How to Know if SaaS or On-Premise is Better for Your Startup?

How to Know if SaaS or On-Premise is Better for Your Startup?


With rising popularity of SaaS and other kinds of resource environments such are data storing clouds, the business world comes to an important steppingstone, when capabilities of these concepts need to be measured and when companies need to determine whether these smart solutions will be more beneficiary for them than standard software installations and other on-premise solutions.

When it comes to big corporate entities, on-premise installations are still the only way to use software. Of course we should have in mind that these companies have big and competent IT departments and enough money to buy all legal software they need. Small and medium businesses don’t have such a big talent pool and monetary capacity which is why they often switch to SaaS. In this article we will inspect whether SaaS is the right choice for startups.

Is It Cheaper?

This is one of the prime concerns for every entrepreneur who wants to switch all of his/her company software to “Software as a service” model. SaaS is definitely less expensive than on-premise software, especially when we are talking about small businesses with limited software needs. On-premise software requires:

  • Internal infrastructure costs;
  • Licensing costs;
  • Support costs;

All these are usually included in most SaaS packages that are far cheaper than any decent on-premise software. That means that SaaS enables entrepreneurs to direct some of the funds they previously used for software costs to upgrading their business in other ways.

Only additional cost that may come up, is the cost of migration of highly integrated applications from company to cloud servers. This cost can out-shadow some of the SaaS benefits, but since most small and medium sized startups are using applications that only have one or a few standard interfaces, it is really easy for them to move all of their business to the cloud, cheap and in a timely-manner.

What about Security?

Although there are a lot of concerns about SaaS security, packages offered by SaaS vendors to small and medium businesses usually as secure as on-premises software. These are some common security concerns entrepreneurs have, when it comes to SaaS:

  • Who owns the data?- In most cases client owns the data and all further arrangements can be negotiated with SaaS vendors before signing a Service Level Agreement (SLA). This agreement defines parameters of: data ownership, maintenance schedules and security requirements, which means it is the most important document when it comes to security of SaaS software.
  • Will My Data Be Secure While Being on a Cloud?- Today even small and medium startups work with very sensitive data that includes personal, credit and debit card information. Everybody wants their data to be secure, and this usually doesn’t have anything to do with proximity of the servers. SaaS vendor companies have much more funds to invest in security, than small startups, which is why storing sensitive data in clouds is always a better option than storing it on servers owned by company with limited funds to spend. In addition to this, web-based security systems are usually much more complex than on-premise ones and they often undergo strict security procedures such as SAS70 Type II.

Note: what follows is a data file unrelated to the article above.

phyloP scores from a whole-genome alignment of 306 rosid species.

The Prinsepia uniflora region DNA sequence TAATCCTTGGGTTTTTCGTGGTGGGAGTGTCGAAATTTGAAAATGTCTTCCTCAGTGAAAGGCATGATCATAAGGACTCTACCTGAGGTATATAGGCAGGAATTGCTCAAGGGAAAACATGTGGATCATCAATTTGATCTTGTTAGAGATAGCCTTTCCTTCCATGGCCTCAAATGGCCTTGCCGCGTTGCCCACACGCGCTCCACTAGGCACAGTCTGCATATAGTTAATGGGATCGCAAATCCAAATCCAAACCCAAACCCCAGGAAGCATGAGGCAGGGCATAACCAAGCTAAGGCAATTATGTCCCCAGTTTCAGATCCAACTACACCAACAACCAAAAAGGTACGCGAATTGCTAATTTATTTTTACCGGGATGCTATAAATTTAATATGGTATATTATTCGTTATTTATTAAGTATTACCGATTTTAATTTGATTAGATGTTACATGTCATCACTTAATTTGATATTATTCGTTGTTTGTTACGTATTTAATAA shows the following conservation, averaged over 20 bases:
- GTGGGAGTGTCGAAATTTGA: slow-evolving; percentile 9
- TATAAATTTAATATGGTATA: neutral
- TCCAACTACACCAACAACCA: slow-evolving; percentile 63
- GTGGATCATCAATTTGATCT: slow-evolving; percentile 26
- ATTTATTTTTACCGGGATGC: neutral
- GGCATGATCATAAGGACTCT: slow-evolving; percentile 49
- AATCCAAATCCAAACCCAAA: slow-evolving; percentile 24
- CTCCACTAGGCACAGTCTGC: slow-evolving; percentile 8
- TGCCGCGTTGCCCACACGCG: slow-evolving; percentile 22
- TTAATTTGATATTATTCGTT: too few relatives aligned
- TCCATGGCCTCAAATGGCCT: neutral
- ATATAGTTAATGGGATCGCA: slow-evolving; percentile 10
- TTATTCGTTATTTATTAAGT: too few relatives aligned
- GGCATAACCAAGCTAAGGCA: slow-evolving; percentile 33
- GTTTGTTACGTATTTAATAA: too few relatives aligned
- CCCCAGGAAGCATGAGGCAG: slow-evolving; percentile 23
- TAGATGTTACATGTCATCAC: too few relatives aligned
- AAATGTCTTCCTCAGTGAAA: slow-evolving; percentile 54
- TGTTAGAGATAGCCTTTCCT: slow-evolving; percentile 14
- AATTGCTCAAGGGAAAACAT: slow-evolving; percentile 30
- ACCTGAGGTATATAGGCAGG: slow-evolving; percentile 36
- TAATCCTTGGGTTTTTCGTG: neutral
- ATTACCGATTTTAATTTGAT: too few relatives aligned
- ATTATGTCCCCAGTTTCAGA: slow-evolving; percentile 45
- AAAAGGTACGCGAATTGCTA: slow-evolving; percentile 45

• What Happens when Vendors Shut Down Their Business?- This should also be defined by Service Level Agreement and in most cases vendors prepay data center hosting, which means that even if something bad happens to vendor company, its client can access their data freely until their subscription ends. Of course, clients always need to check SLA beforehand.

What Are the Downsides of SaaS?

Although SaaS comes with many benefits for small and medium business, it also comes with certain downsides that also need to be evaluated before signing a contract with the vendor. We already mentioned complications and additional costs that might come up while migrating complicated applications, and here are other disadvantages that can come with implementing SaaS principle:

  • SaaS can only work with fast internet- If the internet goes down, business will definitely take a hit. Although there are now vendors that offer certain amount of offline functionality, this packages are much more expensive and data can be synced only after good intenet connection is established again.
  • Most SaaS packages work only on Windows or Linux- Software services come with much less OS compatibility than on-premise software packs. Although certain SaaS companies are currently developing their MAC support, we will need to wait for some time to see software provided by these companies that is fully operative on MAC.

Bottom Line

Switching to SaaS concept is a huge step, and entrepreneurs need to make an elaborate plan that will require asking for business advice for companies and experts that already used services of SaaS vendors. In our opinion, this concept comes with many benefits for small- and medium-sized startups and is definitely worth trying, it is always good to search for second opinion online. We think that SaaS concept can even be compared with free and open source software. Companies need to pay for software they use, but it feels more like paying for expert IT services.  That’s because SaaS agreements usually provide great value for the money and include wide range of services such as: initial setup, regular maintenance, ongoing development, regular backups and much more.

 Nate Vickery

Nate M. Vickery is a business consultant from Sydney, Australia. His fields of expertise and are company management and efficient work environment through latest technology trends, as well as internet marketing. He is also an editor in chief at